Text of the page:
US Department of State: still tightlipped over freedom of speech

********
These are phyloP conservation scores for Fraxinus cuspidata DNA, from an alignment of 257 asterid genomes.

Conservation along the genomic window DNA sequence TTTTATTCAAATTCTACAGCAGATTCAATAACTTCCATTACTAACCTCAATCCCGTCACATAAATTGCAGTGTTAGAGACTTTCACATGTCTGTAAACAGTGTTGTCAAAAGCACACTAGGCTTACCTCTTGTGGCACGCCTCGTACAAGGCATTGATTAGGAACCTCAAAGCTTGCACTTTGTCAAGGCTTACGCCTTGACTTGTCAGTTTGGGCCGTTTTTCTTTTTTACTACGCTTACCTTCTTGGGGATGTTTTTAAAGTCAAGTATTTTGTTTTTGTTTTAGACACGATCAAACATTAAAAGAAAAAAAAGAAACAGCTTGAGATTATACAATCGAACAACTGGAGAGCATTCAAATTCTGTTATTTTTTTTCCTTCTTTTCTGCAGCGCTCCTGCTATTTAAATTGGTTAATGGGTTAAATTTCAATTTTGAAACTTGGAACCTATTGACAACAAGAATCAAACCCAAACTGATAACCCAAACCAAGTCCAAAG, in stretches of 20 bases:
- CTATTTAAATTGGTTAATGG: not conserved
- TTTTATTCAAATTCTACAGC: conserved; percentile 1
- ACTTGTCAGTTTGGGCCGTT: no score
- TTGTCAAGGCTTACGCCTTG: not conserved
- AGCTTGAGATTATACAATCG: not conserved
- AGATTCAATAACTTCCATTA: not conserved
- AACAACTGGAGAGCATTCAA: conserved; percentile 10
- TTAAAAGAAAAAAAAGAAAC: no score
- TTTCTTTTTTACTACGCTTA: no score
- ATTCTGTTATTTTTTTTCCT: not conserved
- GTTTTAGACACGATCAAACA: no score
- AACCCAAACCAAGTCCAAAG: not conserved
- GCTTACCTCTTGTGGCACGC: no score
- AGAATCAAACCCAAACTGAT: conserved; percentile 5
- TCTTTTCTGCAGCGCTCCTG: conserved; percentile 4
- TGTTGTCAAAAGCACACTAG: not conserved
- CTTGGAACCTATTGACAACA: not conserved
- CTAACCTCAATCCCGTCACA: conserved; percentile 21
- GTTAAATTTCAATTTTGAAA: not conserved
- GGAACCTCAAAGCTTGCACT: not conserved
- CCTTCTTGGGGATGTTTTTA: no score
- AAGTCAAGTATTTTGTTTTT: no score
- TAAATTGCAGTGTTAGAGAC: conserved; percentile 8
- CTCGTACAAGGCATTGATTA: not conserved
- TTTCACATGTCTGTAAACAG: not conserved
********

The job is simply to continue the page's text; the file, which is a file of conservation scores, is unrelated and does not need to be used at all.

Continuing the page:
Correspondent Kaelyn Forde called the handling “brutal” and international organizations condemned use of police violence against members of the press. But despite all the outrage, the mainstream media has remained silent over the incident.It started off as a peaceful rally outside a US training camp for Latin American military and police officers. What followed this nonviolent protest caught everyone by surprise: dozens were arrested. Police targeted journalists along with the activists.Among those arrested were RT correspondent Kaelyn Forde and RT cameraman Jon Conway, both there on assignment covering the protest that brought together thousands of people.“They put the handcuffs so tight that I couldn’t move my fingers,” Kaelyn told RT when she was released. “I asked the officer to please remove the handcuffs – these plastic handcuffs – and at least to put one on that would be a little bit looser. He took out a hunting knife, and that’s actually part of the reason that I have cuts on my wrist.”For hours Kaelyn did not have a clue what the charges against her were.“We asked on the bus what we were being charged with, and one of the sheriffs said: ‘Don’t worry, no charge, the ride is free…’ We were taken to the county jail and ended up spending 32 hours there,” the RT correspondent continued.Tammi Ramirez, a student who was there to protest, tells a similar story:“I kept asking them: ‘What did I do?Tell me my rights. Tell me why I’m getting arrested.’ I never got an answer from them,” she said.Every year thousands of people gather at the gates of the training camp, dubbed the “School of Assassins,” calling for its closure. Officially they are to train Latin American military and police. The protestors claim it has schooled many of Latin America’s most notorious torturers, mass murderers and dictators.Despite anger at the establishment, violence has never marred the protests, so why the mass arrests?“We feel like the message was: ‘Look, we don’t want you to be here… we’re going to make it dangerous, to make you think twice to even show up,” explained Lisa Sullivan, one of the protestors.Despite the outcry from many at the rally that their rights to freedom of speech and assembly were trampled upon, it is not a story that has caught the eye of the US media.“We can see the newspapers in this country editorialize in favor of free speech and the First Amendment, give stirring and passionate defenses of these core American values,” said Peter Hart from Fairness and Accuracy in Reporting. “But when a journalist from another media outlet is arrested without charge, without provocation and put onto a paddywagon, those media outlets are largely silent.”“And I think it’s because they feel like these are stories that are not supposed to be covered,” he concluded.The incident at Fort Benning left some guessing: what would have been the scope of the media coverage in the West had member of a foreign press been treated in a similar way in some other country… say, Russia?CrossTalk host Peter Lavelle explains:“Let’s say in Moscow a BBC correspondent, or a CNN correspondent, went to a demonstration where there was a legal permit, and was roughed up by the police. In the case of our correspondent, she was almost sexually assaulted – those were her words. That would make headlines all around the world. It would have been a diplomatic row between the countries. But not in the case of the United States,” Lavelle stated.The international community has condemned what has happened and called on the US to respond. Even the Organization for Security and Cooperation in Europe sent a letter to Secretary of State Hillary Clinton calling the journalists’ arrests “disturbing.”“While it is clear that police play a crucial role in maintaining order during public demonstrations, the indiscriminate rounding up of media and bringing charges against them goes well beyond what is necessary to keep the peace,” RIA Novosti quotes Dunja Mijatovic, an OSCE media freedom representative.But the US Department of State, which is usually quick to condemn freedom of speech violations in other countries, has remained surprisingly tight-lipped about violations on its own soil.